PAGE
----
The good news is this: After comparing the effects of both proteins on body composition and performance in female athletes, researchers from the Exercise and Performance Nutrition Laboratory at the University of South Florida found that whey and casein had similar positive effects. Females were found to experience benefits using both supplements, including an increase in performance markers from consuming protein after resistance training and a decreased body fat composition.

SOURCES:

https://www.muscleandstrength.com/expert-guides/casein-protein

http://dailyburn.com/life/health/best-protein-powder-whey-casein-vegan/

http://www.mensfitness.com/nutrition/supplements/5-benefits-of-casein-protein

read more
Uncategorized

HEALTH BENEFITS OF WHEY PROTEIN

While at the gym last Friday I encountered a young man who had heard plenty about the effect of whey proteins in muscle building. He asked me to affirm and I told him the much I could. It struck me then that plenty people don’t know much about whey and it’s health benefits. Where is whey contained and what does it do for you?. Milk is made of two proteins, casein and whey and right here we are going to focus on whey. Casein would come later. Whey protein can be separated from the casein in milk or formed as a by-product of cheese making.

Whey protein is considered a complete protein and contains all 9 essential amino acids and is low in lactose content. People commonly use it as a supplement, alongside resistance exercise, to help improve muscle protein synthesis and promote the growth of lean tissue mass.

Whey protein is a mixture of the following:

*Beta-lactoglobulin
*Alpha-lactalbumin
*Bovine serum albumin
*Immunoglobins.

Whey Protein Types:

There are three primary types of whey protein :
Whey protein concentrate (WPC), 
Whey protein isolate (WPI), and 
Whey protein hydrolysate (WPH). 

Whey protein concentrate : WPC contains low levels of fat and low levels of carbohydrates (lactose). The percentage of protein in WPC depends on how concentrated it is. Lower end concentrates tend to have 30% protein and higher end up to 90%

Whey protein isolate:  WPIs are further processed to remove all the fat and lactose. WPI is usually at least 90% protein

Whey protein hydrolysate: WPH is considered to be the “predigested” form of whey protein as it has already undergone partial hydrolysis – a process necessary for the body to absorb protein. WPH doesn’t require as much digestion as the other two forms of whey protein. In addition, it is commonly used in medical protein supplements and infant formulas because of it’s improved digestibility and reduced allergen potential.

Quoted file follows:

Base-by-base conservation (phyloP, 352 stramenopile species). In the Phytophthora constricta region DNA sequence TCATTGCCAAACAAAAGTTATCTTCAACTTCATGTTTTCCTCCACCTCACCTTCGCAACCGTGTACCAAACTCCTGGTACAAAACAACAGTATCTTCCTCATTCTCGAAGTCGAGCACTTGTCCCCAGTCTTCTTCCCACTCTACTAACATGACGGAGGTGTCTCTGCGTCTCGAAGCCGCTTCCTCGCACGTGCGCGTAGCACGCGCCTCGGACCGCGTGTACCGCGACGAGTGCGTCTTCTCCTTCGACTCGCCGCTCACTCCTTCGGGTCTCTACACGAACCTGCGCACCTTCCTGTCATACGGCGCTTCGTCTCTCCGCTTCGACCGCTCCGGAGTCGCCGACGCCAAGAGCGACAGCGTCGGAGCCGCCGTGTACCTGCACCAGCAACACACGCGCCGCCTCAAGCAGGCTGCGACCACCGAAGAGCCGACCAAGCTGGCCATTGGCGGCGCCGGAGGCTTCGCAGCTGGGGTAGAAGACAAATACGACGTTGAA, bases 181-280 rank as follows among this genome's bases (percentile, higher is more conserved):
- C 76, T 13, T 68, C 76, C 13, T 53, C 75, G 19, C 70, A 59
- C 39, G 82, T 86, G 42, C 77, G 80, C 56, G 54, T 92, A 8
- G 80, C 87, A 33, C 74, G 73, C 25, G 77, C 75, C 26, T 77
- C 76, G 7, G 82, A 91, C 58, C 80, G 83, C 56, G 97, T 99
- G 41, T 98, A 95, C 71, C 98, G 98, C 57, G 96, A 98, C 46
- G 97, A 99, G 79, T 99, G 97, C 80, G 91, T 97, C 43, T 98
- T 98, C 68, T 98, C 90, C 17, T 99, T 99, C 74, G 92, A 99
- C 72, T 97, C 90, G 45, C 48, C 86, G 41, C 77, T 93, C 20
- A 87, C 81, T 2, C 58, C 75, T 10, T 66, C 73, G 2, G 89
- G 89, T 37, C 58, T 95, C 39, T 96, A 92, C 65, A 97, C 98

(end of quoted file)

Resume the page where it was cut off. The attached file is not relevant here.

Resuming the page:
How is whey protein produced?

When milk is left over and coagulates, it eventually turns into a 5% solution of lactose in water, loaded with minerals. This leftover by-product, called whey, makes up 20% of the protein in milk, the other 80% is called casein (the curds in cottage cheese). The liquid whey is separated from the casein and sent through filters to remove all non-whey ingredients. It is then purified in a process called “ion exchange”.

The final step is removing the water from the whey by turning it into a powder at a drying tower. The protein powder is then ready to be packaged and consumed.

Possible Health Benefits of Whey Protein

There are many benefits associated with the consumption of whey protein, and researchers are constantly finding new possible therapeutic properties. Please Note that many of these potential benefits are based on single studies and more evidence is required before making definitive judgement.

Whey Protein Promotes Muscle Growth

Muscle mass naturally declines with age. This usually leads to fat gain and raises the risk of many chronic diseases associated with obessity including high blood pressure and diabetes. However, this adverse change in body composition can be partly slowed, prevented, or reversed with a combination of proper exercise and adequate diet. Strength training coupled with the consumption of high-protein foods or protein supplements has been shown to be an effective preventive strategy. Particularly effective are high-quality protein sources, such as whey, which is rich in a branched-chain amino acid called leucine which is the most growth-promoting (anabolic) of the amino acids.

For this reason, whey protein is effective for the prevention of age-related muscle loss, as well as for improved strength and a better-looking body. Whey protein has been shown to be slightly better compared to other types of protein, such as casein or soy.

Lowering Cholesterol

According to a study published in The British Journal of Nutrition, “there was a significant decrease in total cholesterol and LDL cholesterol at week 12 in the whey group compared with the casein (group).”

Asthma

Whey protein could improve immune response in children with asthma. A study  published in the International Journal of Food Science and Nutrition, found that children with asthma who were supplemented with whey for one month had an improved cytokine response.

Whey Protein May Lower Blood Pressure